In yet another chapter of a continuing debate, the State of Oregon announced last week that its public schools must discontinue the use of Native American nicknames and mascots. The Board of Education gave state schools until 2017 to stop using team names such as “Indians,” “Chiefs,” “Braves,” and “Redskins.” Other names such as “Warriors” will still be permitted, provided that no imagery is used referring to a particular tribe, custom, or individual.
Predictably, reaction to the order has been mixed.
Supporters of the ban assert that even if the schools that use them harbor no ill-intent, the images themselves are caricatures that perpetuate stereotypes. Opponents of the ban suggest that these names celebrate, rather than disparage Native American culture. And fans of the slippery slope argument would ask what, then, of the other sports nicknames that make reference to a particular group of people, whether in terms of region of origin (Vikings, Fighting Irish, Celtics), religion (Quakers, Saints), or occupation (Boilermakers, Engineers)?
For many people the debate comes down to one question: tribute or stereotype? And some would suggest that this is a question best posed to Native Americans directly, including the NCAA, which has previously ordered schools to change their nickname unless they can demonstrate approval from the local tribe in question.
But there’s also another, arguably more compelling way to answer this question: look to the data. What, specifically, are the psychological implications of these nicknames and mascots?
A few years ago, researchers at Arizona, Stanford, and Michigan conducted a series of studies to find out. Their first experiment found evidence to support the idea that sports mascots can be a source of pride in Native American communities. In this study, high school students on an Indian reservation in Arizona who read a brief paragraph about the use of these mascots (accompanied by a photo of Chief Wahoo, the smiling logo of the Cleveland Indians) subsequently used more positive words when asked to write down their first thoughts that came to mind in describing Native Americans.
This finding indicates that mascot representations are not always regarded as negative—and that surveys of members of Native American communities may very indicate explicit support for the nicknames. But the question remains, what of the psychological effects of these mascots on Native American individuals? On this count, the data are not so kind to the pro-mascot case.
In follow-up studies, the same researchers again presented high school respondents with various passages and images related to Native Americans. After reading about mascots (and seeing Chief Wahoo), Native American respondents scored lower on an individual self-esteem questionnaire, as well as a measure of their sense of community worth (i.e., feelings of respect and a sense of value towards Native Americans). In fact, scores for self- and community-worth were even lower among students who had seen Chief Wahoo than they were among those who read about the common depiction of Native American communities as suffering from high rates of alcoholism, suicide, and teen pregnancy.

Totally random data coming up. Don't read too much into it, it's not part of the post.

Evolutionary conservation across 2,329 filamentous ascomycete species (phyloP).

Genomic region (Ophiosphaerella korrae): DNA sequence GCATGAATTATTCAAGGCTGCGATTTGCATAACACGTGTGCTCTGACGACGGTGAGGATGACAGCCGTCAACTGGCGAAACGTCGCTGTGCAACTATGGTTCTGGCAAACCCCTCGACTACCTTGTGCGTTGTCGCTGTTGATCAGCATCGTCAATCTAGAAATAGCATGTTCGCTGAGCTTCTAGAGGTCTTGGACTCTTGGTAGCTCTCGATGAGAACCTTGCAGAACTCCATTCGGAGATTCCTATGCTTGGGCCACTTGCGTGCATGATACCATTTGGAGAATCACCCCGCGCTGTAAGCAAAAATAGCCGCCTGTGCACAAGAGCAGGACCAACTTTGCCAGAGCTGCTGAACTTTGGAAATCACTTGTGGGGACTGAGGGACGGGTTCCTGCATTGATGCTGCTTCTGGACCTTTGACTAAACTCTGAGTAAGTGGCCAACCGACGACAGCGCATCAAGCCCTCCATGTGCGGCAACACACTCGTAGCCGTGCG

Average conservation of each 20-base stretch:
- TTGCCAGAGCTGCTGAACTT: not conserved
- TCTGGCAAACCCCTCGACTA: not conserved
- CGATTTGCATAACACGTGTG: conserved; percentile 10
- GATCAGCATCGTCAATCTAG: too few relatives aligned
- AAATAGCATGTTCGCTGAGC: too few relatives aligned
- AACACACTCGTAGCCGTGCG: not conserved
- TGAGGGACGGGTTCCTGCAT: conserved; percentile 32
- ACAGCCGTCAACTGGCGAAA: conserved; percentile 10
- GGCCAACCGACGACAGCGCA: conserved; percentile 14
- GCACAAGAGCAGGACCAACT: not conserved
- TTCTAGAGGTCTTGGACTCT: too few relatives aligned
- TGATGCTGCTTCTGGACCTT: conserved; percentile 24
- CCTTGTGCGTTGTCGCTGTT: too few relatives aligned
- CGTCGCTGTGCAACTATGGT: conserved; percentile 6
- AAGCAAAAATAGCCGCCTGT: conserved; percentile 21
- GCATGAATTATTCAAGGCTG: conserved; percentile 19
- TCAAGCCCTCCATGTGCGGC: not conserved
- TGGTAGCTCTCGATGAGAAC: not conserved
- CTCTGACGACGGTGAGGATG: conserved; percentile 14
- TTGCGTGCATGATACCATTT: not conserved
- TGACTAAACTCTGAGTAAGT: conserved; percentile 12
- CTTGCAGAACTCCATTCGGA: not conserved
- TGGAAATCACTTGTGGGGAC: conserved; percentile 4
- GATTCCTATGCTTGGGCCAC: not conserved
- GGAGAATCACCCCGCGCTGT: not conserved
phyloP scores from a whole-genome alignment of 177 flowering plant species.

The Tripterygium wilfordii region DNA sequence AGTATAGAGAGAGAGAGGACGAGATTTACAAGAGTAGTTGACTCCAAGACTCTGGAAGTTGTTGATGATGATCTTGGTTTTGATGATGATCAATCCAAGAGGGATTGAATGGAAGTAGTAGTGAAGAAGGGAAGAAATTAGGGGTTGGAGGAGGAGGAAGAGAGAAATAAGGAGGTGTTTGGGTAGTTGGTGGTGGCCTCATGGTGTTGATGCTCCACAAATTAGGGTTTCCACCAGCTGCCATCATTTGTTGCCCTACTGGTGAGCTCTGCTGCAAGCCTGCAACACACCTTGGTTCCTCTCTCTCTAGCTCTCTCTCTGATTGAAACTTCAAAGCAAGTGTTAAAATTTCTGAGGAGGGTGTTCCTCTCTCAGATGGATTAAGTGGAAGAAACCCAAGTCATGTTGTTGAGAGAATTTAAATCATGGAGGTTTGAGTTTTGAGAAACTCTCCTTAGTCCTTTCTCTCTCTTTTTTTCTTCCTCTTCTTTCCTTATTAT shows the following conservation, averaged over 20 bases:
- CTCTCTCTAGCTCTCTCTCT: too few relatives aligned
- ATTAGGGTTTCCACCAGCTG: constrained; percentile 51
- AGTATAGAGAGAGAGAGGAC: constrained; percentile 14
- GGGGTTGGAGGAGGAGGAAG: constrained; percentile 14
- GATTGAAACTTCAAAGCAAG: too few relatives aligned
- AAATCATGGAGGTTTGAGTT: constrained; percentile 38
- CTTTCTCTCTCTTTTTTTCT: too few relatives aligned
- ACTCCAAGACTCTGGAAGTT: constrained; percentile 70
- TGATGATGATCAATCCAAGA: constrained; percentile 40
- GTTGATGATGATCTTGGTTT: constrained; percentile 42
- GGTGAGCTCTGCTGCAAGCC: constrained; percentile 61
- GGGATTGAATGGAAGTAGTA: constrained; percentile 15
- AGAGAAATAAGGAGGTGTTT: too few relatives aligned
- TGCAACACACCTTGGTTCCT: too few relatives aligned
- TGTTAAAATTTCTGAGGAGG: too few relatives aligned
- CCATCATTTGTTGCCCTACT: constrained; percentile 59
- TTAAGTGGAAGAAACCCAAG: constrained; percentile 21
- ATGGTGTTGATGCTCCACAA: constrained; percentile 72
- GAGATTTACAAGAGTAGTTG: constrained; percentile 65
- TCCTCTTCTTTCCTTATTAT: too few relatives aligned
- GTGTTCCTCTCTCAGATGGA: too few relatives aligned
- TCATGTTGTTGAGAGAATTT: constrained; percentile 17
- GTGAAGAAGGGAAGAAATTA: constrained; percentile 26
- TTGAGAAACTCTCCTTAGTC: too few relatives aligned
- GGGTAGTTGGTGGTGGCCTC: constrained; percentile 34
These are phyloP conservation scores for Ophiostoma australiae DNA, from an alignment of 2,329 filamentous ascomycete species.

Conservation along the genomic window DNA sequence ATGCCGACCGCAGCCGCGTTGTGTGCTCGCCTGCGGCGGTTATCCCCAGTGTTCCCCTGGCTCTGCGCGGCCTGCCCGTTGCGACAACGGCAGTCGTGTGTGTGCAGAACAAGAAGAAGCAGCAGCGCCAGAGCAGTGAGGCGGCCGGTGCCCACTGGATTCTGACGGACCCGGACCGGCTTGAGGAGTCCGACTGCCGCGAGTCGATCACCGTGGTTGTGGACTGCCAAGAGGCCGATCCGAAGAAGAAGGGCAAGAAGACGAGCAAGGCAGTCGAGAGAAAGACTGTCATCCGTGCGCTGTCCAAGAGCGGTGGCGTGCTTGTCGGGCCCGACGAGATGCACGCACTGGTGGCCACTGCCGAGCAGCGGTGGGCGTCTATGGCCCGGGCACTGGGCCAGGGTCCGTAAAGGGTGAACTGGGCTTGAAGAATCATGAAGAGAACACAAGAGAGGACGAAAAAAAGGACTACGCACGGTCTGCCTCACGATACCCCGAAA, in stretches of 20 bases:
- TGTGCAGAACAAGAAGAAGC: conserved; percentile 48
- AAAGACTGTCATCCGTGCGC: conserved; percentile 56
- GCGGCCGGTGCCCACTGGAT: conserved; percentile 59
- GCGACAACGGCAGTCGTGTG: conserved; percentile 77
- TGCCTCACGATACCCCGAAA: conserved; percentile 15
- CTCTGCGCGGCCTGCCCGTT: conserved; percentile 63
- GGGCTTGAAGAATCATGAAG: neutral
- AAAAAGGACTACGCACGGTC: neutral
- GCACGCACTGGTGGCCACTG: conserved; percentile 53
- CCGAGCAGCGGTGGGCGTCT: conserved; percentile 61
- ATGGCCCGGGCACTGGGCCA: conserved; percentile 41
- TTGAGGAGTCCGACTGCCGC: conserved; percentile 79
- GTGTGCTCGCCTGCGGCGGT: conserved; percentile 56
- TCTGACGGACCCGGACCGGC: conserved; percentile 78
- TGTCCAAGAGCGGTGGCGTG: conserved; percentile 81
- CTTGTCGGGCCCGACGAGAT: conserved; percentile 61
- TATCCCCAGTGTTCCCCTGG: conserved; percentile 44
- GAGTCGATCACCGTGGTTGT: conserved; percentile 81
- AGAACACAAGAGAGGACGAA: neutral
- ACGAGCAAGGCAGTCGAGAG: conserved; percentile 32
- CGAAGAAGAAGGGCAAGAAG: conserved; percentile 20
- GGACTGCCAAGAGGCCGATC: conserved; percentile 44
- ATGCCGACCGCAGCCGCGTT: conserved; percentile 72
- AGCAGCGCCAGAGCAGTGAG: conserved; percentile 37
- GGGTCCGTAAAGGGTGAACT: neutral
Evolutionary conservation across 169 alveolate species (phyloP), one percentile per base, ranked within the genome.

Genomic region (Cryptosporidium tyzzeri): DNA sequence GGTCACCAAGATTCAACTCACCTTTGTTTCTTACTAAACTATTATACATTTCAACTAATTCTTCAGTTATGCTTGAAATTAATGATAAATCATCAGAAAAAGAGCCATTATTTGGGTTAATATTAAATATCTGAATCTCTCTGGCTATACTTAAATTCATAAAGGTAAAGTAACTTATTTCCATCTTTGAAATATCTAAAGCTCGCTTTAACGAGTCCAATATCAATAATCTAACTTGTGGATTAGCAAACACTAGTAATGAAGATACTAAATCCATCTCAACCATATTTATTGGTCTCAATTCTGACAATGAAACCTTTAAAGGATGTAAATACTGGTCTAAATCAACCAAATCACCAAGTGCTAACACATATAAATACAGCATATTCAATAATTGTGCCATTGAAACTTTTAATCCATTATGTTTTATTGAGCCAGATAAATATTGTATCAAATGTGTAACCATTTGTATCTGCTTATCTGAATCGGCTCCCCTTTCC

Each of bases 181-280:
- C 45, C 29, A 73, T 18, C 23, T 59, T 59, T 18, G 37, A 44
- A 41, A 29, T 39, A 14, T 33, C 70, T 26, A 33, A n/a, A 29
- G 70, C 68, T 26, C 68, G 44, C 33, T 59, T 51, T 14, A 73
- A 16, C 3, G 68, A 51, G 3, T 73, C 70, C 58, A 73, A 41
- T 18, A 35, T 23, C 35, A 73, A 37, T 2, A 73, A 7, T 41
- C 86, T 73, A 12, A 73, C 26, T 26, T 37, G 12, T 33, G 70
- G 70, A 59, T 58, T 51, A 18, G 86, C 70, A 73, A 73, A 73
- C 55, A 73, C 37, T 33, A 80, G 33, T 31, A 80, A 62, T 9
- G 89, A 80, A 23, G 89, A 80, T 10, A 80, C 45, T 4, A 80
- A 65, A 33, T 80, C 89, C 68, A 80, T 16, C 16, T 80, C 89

Perhaps most problematically, in a final study a variety of Native American mascots were shown to different groups of college student respondents. Afterward, students were asked to write about what their life would be like in one year. Those Native American students exposed to mascots were significantly less likely to use achievement-related language in anticipating their future than were students in a control condition. That is, having seen and read about mascots, Native Americans became less likely to make achievement-related predictions for themselves regarding good grades, graduating, finding a job, etc.
The data from these studies are consistent with the idea that these mascots are often viewed positively, even by members of Native American communities. At the same time, they are also consistent with the conclusion that there are negative psychological consequences to such mascots, even if those who experience these consequences can’t or won’t articulate them when asked.
(And, of course, there are yet other questions to be asked about the effects of such mascots. For example, to what extent do they attenuate versus exaggerate racial stereotypes held by White people? In a separate investigation conducted in 2011, a different set of researchers concluded that Native American mascots activated negative, but not positive, stereotypes among Whites.)
In the end, these data pose a problem for claims that these mascots are honorific and likely to enhance the self-esteem of Native Americans. Even when that is (or has recently become) the motivation behind a team name, such good intent is not sufficient to bring about good outcomes. As the authors of the paper described above explain, “American Indian mascots do not have negative consequences because their content or meaning is inherently negative. Rather… [the mascots] remind American Indians of the limited ways in which others see them.”
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